Federal Court victory for NT cattle producers in landmark case: Live export ban ‘capricious and unreasonable’

by | Jun 2, 2020 | Business | 0 comments

Northern Territory cattle producers have won a historic legal battle against the Federal Government over the 2011 live cattle export ban to Indonesia, after the Federal Court ruled in their favour Tuesday morning.

The class action lawsuit was led in 2014 by the Brett Cattle Company seeking $600 million in damages and alleged former Labor agriculture minister Joe Ludwig acted with reckless disregard and did not follow his own department’s advice when he temporarily suspended the trade.

Justice Stephen Rares ruled Tuesday morning that Brett Cattle Company is entitled to “substantial damages” that will be determined at a later date. Legal costs have also been awarded to the plaintiffs.

Justice Rares, who had deliberated on the matter for the last 18 months, ruled that Mr Ludwig’s decision on behalf of the Gillard Government to implement the cattle export ban was unlawful, “capricious” and “unreasonable”.

The decision comes nine years to the day after the Federal Government enacted the live cattle export ban to Indonesia that crippled Northern Australia’s cattle industry.

“A great day for our cattle industry”: Hayes on live export ban ruling

Former NT Cattlemen’s Association CEO Tracey Hayes, who facilitated the class action, said it was a “great day for our cattle industry, but also for our entire community across Northern Australia”.

She told Mix 104.9 she was “quietly confident” in the lead up to the decision and that the case will set a precedent.

“A case of misfeasance … against a minister of the Crown has never been proven (before), so it’s a monumental moment for us, a monumental moment for the Northern Territory,” she said. “This will now set a new precedent in law as it relates to misfeasance in public office. It’s about justice, fairness and a fair go.

“It’s been a long nine years … it’s been a long period of time for those families that were impacted by the reckless decision by the minister at the time. It’s been a monumental fight but it’s a fight that’s been worth having.”

The cattle industry was seeking up to $600 million in compensation for the damages caused by the Commonwealth’s snap decision to ban live cattle export to Indonesia. Details of the compensation will be worked through later this month.

The live cattle export ban followed an episode of ABC’s 4 Corners that aired on May 30, 2011, which revealed animal abuse in some Indonesian abattoirs.

The class action lawsuit was led by Northern Territory cattle producers Emily and Dougal Brett, of the Brett Cattle Company of Waterloo Station and filed in 2014.

They claimed they had lost a year’s income as a result of having their cattle stranded in the Territory when the live export ban was announced.

It was also claimed that other industry players also lost big, including contractors, employees and local communities who were all affected by the Federal Government’s live export ban.

The case was before the courts for six years.

Live export ban decision expected to open door for hundreds to seek compensation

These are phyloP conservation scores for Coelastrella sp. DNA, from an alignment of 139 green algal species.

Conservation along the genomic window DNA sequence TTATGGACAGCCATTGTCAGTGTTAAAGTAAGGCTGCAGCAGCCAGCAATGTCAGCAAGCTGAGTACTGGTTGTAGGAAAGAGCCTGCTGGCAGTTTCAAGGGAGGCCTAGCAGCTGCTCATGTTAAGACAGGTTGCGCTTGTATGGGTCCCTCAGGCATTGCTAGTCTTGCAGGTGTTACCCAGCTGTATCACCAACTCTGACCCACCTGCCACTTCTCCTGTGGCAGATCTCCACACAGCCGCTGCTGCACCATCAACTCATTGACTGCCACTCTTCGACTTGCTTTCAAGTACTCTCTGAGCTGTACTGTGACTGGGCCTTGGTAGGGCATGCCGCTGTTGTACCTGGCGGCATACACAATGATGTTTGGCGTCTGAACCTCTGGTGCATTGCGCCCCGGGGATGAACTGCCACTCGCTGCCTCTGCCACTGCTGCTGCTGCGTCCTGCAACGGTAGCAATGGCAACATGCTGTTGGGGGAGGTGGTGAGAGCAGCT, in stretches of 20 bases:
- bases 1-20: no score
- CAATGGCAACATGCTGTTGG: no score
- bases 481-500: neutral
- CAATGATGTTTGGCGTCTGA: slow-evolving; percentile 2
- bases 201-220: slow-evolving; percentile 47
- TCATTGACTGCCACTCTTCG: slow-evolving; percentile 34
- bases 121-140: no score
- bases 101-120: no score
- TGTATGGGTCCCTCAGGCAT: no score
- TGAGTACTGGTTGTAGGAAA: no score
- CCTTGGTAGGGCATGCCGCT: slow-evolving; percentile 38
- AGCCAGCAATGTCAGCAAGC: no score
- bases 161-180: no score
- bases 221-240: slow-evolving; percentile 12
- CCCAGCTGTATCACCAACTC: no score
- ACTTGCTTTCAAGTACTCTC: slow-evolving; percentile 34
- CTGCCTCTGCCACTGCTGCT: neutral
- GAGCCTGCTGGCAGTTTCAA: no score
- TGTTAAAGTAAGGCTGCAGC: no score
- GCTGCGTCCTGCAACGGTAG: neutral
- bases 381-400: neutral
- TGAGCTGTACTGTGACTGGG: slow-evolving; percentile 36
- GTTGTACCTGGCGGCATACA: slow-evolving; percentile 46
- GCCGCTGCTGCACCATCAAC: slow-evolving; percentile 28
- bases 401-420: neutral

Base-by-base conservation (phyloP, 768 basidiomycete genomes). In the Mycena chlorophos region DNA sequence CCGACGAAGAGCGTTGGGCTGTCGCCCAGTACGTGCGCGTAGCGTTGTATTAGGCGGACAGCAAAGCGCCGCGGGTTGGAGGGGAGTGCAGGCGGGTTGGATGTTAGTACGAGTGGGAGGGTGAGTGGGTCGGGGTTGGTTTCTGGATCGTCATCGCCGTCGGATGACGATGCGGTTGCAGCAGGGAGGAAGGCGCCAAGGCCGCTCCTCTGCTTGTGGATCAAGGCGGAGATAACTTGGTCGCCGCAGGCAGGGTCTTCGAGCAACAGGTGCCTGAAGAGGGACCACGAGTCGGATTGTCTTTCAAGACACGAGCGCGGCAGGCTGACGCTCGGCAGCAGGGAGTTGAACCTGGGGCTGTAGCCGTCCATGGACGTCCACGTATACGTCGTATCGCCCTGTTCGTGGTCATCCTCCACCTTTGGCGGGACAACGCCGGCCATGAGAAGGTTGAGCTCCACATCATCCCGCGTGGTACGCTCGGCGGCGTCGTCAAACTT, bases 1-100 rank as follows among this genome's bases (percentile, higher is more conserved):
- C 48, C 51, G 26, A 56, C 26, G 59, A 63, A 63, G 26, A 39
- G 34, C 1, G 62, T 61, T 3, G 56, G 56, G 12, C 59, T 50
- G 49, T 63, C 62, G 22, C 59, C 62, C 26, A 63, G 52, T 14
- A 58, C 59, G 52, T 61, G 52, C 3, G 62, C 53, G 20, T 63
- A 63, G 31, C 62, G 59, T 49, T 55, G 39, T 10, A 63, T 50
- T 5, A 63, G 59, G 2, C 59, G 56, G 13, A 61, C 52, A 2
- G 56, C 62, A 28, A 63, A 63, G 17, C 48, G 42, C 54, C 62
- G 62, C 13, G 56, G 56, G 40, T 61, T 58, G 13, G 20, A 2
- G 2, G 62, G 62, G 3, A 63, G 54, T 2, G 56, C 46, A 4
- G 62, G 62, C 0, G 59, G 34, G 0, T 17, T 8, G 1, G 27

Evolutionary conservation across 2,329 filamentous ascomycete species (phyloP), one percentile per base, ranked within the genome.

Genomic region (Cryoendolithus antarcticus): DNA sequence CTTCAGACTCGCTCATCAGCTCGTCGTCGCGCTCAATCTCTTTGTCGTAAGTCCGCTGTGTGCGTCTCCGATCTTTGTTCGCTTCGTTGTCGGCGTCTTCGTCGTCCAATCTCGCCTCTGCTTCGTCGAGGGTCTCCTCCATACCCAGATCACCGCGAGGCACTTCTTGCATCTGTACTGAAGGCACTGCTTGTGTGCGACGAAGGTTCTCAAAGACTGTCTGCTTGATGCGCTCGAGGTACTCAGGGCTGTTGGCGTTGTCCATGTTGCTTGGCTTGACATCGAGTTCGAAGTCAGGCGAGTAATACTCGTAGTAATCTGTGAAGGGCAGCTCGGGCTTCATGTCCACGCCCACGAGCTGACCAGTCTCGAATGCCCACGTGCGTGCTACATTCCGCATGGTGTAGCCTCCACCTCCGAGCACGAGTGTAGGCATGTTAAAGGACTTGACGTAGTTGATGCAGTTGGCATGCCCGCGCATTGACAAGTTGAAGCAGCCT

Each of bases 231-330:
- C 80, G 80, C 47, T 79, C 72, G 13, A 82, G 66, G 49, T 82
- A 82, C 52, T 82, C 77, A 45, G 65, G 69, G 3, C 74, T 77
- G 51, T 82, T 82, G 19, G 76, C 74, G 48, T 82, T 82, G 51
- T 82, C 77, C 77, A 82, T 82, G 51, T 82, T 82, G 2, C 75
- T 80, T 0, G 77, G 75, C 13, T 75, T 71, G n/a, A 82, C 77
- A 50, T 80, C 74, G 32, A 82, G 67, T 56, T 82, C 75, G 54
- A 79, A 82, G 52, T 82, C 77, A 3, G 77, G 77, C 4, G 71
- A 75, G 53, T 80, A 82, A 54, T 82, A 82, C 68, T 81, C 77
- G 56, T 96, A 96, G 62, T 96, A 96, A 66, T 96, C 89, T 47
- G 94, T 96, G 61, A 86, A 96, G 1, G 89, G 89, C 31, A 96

Within days of the 4 Corners episode airing, the NT’s cattle industry was shuttered with the first export control order issued June 2 that preceded a final export control order on June 7.

It was the second order that was the subject of the legal action.

In his remarks to the court, Justice Rares called the second order by Mr Ludwig “recklessly indifferent as to the availability of his power to make … without providing any power of exception and as to the injury which the order, when effectual, was calculated to produce.”

The NT Cattlemen’s Association has repeatedly called the Commonwealth’s decision a knee-jerk reaction that crippled the industry.

“In attempting to address an isolated animal welfare issue, the government opted to cripple an entire industry through the ban rather than focus on fixing the real problems where they existed in the supply chain,” a statement from the NTCA said.

“Families, businesses, livelihoods and reputations were impacted, many never recovered.”

Tuesday’s decision could open the door for hundreds of people to seek compensation from the Commonwealth over the ban.

Calls for the Federal Government not to appeal live export ban decision

Ms Hayes called on the Federal Government not to pursue an appeal.

“The many families, businesses and communities that have been hurt need closure,” she said in a statement Tuesday afternoon.

“In these tough economic times, it would be irresponsible for the government to direct yet more taxpayer’s money to appealing this decision. Enough is enough.”

The Australian Farmers’ Fighting Fund, which backed the case, said other claimants could include truck drivers, musterers and livestock agents.

National Farmers’ Federation president Fiona Simson told the ABC the case was an unprecedented action to hold the Federal Government to account.

“There’s no doubt that without the Australian Farmers’ Fighting Fund, without the NFF and without the Northern Territory Cattleman’s Association coming together to actually fight this, launching a case against the government would have been absolutely impossible.

“Cases like this are very expensive to run. There are and will be plenty more battles to be fought to protect the livelihoods and well being of future generations.

“A ‘team agriculture’ approach will undoubtedly yield the best results.”

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